1989 Rodney (Fife) Bowen ’89 is founding principal of DreamYard Preparatory School, Bronx, New York (www.dyprep.org). He studied art and architecture at Brown University and then moved to Harlem to teach 4th grade as a member of Teach for America Corps. While a teacher, he studied theater, became a board member of the Harlem Theater Company, and

founded his own company, Rising Circle. He has an MFA in printmaking from City College and an MSE in education administration and supervision from Pace, and he is a proud member of New Leaders for New Schools (www.nlns.org). Elliott Easterling ’89 is CEO at Surgery. com LLC; president at Echo Prospects, a leading website and web service incubator; and cofounder and chairman at Red Bricks Media, which specializes in search engine optimization and marketing; online, database, and email marketing; and media planning and landing page optimization. The mission at www. surgery.com is to build the most complete and informative surgery resource on the Internet; it was founded on the simple idea that everyone should have easy access to quality, doctor-reviewed content related to surgical procedures and related topics. Elliott started Red Bricks Media in 2004 in San Francisco with his friend Craig and his sister Montana. The company has recently been listed at #354 on the 2009 Inc. 500 list of fastest-growing private companies and has offices in New York, Hong Kong, and San Francisco. Described as one of the “innovative companies that are creating jobs, redefining their industries, and shaping our world,” the company’s threeyear growth rate is 698.4%. It employs 65 people and its annual revenue is $6.6 million. Red Bricks Media (www.redbricksmedia.com) offers search engine marketing, interactive media planning, e-mail campaign management, creative services, and mobile and viral marketing services. Elliott was feted at a black-tie gala for entrepreneurial superstars in Washington, D.C. In his spare time he is building a tree house in Costa Rica and is also helping to produce an event called www. manifestogathering.com in Costa Rica.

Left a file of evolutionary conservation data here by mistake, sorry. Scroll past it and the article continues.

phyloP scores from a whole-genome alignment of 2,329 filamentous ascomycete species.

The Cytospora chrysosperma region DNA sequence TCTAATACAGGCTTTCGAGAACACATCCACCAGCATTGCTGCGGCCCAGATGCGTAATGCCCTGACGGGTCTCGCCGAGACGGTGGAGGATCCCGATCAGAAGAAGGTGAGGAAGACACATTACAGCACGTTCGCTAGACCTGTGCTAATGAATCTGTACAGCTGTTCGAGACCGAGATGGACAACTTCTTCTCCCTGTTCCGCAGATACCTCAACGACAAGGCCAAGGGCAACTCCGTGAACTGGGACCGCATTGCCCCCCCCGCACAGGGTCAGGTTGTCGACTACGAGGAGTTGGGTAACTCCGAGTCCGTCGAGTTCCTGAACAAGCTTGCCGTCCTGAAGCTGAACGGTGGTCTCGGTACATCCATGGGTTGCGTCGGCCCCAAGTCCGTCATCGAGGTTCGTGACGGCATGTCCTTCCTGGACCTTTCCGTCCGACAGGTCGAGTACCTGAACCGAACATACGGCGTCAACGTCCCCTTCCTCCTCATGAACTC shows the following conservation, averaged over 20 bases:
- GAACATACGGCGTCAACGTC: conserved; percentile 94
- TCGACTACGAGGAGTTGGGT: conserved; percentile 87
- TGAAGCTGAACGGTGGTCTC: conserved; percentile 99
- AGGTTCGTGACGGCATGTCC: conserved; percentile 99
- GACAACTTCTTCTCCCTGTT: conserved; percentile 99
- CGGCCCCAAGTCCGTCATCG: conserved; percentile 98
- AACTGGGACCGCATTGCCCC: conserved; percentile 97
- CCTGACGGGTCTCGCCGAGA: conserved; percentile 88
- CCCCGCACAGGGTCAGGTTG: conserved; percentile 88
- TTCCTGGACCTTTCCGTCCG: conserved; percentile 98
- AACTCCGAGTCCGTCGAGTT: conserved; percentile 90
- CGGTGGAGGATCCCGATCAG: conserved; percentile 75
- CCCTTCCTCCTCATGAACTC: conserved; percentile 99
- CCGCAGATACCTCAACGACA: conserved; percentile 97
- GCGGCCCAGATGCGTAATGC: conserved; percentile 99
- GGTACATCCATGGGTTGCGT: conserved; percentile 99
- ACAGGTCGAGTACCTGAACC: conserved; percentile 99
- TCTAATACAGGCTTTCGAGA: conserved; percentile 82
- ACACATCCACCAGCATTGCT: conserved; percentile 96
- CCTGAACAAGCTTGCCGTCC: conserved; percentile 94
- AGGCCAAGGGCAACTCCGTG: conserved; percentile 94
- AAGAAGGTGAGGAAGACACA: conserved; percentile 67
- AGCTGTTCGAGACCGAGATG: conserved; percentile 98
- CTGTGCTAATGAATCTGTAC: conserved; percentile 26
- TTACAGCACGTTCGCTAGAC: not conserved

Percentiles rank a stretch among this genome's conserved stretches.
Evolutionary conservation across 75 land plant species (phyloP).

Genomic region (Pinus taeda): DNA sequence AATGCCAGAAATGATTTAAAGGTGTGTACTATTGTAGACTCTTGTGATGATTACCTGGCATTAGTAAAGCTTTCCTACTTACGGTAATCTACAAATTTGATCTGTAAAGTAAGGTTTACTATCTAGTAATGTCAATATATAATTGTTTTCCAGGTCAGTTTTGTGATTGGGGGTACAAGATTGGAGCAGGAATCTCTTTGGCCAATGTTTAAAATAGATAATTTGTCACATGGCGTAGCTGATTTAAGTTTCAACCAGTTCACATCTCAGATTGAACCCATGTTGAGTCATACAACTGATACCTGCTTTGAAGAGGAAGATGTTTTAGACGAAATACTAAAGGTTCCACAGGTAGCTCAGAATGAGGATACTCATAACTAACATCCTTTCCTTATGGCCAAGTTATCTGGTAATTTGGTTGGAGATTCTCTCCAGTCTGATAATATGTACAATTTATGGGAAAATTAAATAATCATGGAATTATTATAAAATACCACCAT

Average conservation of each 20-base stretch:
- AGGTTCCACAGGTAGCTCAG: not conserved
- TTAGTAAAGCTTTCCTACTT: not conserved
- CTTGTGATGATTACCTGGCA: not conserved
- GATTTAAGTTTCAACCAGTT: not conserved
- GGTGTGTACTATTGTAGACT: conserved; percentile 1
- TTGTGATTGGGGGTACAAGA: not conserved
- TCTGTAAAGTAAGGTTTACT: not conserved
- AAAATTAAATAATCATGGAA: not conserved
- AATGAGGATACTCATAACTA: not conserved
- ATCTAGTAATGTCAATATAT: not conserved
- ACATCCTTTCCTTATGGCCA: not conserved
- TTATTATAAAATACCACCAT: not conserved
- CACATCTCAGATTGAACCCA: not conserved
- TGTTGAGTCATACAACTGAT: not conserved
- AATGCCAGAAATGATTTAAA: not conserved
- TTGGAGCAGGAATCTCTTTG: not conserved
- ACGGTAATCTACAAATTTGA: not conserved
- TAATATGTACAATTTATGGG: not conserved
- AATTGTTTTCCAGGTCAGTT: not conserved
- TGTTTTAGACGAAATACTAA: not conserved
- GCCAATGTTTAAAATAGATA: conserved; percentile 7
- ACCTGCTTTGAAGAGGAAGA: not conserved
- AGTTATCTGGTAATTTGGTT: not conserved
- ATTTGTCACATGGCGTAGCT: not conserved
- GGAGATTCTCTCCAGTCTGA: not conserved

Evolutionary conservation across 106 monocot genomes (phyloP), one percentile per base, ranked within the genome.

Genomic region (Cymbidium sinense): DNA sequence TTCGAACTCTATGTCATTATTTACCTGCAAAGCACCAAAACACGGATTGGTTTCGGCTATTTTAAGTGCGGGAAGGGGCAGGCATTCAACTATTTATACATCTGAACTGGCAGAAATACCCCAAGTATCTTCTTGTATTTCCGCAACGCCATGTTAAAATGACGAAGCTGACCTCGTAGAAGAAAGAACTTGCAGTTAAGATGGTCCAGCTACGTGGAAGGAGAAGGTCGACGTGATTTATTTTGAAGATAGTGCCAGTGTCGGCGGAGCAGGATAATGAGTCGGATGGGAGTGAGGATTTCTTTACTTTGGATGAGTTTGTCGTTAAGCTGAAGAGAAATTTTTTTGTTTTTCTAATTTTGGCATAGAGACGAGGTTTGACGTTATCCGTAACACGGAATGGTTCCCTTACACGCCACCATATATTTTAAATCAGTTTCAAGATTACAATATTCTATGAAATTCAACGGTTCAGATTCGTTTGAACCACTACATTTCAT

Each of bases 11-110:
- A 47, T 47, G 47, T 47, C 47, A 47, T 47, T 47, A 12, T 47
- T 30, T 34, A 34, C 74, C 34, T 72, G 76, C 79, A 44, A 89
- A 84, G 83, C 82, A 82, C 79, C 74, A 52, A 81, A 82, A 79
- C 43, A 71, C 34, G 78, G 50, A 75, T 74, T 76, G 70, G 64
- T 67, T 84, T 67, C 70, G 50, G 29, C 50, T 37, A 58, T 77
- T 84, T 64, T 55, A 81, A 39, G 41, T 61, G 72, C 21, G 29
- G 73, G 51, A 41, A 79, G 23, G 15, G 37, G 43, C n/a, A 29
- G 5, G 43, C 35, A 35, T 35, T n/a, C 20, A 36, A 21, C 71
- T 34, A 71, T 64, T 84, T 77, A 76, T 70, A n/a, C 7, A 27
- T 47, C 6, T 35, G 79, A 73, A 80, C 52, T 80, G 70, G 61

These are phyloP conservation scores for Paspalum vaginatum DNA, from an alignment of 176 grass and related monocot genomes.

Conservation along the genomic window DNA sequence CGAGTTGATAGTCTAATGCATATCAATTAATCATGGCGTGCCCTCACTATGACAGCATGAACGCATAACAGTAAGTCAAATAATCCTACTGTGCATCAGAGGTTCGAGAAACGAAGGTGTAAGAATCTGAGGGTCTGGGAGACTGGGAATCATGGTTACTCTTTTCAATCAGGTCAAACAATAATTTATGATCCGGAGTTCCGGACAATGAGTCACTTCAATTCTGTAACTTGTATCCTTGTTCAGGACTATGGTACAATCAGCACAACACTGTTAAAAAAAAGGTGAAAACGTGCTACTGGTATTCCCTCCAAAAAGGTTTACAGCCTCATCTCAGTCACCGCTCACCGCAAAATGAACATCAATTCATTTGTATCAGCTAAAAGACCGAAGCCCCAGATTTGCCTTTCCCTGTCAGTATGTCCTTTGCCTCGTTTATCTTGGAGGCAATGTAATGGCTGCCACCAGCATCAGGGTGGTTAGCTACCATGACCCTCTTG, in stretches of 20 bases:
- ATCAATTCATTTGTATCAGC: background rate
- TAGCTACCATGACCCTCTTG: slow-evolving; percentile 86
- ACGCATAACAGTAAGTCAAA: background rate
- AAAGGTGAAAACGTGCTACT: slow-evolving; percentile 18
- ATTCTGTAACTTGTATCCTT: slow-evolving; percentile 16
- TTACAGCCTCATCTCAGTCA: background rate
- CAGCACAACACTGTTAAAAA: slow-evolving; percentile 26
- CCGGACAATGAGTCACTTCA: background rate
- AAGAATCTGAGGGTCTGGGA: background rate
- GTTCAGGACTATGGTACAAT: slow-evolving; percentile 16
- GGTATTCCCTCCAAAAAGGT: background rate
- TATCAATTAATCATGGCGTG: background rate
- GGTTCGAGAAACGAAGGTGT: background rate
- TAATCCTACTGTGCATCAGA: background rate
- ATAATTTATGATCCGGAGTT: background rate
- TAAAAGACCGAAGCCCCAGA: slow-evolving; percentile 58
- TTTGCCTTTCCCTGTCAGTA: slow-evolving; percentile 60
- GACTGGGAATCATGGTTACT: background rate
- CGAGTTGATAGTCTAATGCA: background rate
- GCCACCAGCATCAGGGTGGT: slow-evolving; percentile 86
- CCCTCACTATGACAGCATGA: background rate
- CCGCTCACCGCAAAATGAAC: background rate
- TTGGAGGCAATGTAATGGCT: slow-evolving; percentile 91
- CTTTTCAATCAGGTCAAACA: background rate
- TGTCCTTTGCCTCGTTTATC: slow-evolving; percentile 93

specializes in employee stock option, education, and retirement planning. Her education includes a BA in sociology with an emphasis in law from UC Davis. She lives in Sausalito with her husband Vladimir and son Alexander.

1991

Joshua Cohen ’91 with his wife Martha and children Esther and Sebastian

1990 Richard Kaufman ’90 is the founder and president of City-Core Development, Inc., and has been investing in innovative urban infill developments, including hospitality, housing, and retail projects throughout the United States since 1991 (www.city-core.com). Rick played lacrosse for four years at UC Davis (with Andy Zaninovich ’89) and graduated in 1996 with a BS degree from the College of Agricultural and Environmental Sciences. He started his company while in college (he built about 200 homes in Davis); among his other commitments, he is president of the board of Camp Tawonga, a summer camp near Yosemite National Park. Bethany Goldstein ’90 lives in Santa Barbara and continues to work as a graphic designer, although she is pursuing an MFA online through The Academy of Art in San Francisco (www.divinetiles.com and www.bethanyanderson.us). Developing her fine art skills has helped her take leaps and bounds in her graphic design

skills as well. She is now focusing on illustration-based graphic design. Steve White ’90 works with Angelo, Gordon & Company, a privately held investment advisor dedicated to alternative investing, in its Strategies division (www.angelogordon.com). He is responsible for the company’s real estate activities in the northwestern U.S. Prior to joining the firm in 2004, Steve worked in the real estate investment banking group at Goldman, Sachs & Co. where he participated in the disposition and recapitalization of office, retail, hotel, and multi-family properties. He earned an AB degree from Dartmouth College and an MBA from The Wharton School of the University of Pennsylvania. Laura Gorman Chernova ’90 is senior investment adviser at StanCorp Investment Advisers in San Francisco. Prior to that and for 13 years she worked as a wealth manager and financial planner at Wetherby Asset Management. She is a certified financial planner and

Joshua Cohen ’91 lives in Ann Arbor, Michigan with his wife Martha, kids, Esther (5) and Sebastian (3), and dog Boo (6). He has spent the past 10 years working as an ecologist with Michigan Natural Features Inventory (http://web4.msue. msu.edu/mnfi/), gathering information for the conservation of biodiversity. He is coauthor of a book available through the Michigan State University Press: Prairies and Savannas in Michigan (http:// msupress.msu.edu) and serves on the editorial board of Natural Areas Journal as a plant ecology editor. Joshua graduated from Amherst College in 1995 and from the Duke University Nicholas School of Environment in 1999 with a master’s degree in environmental management.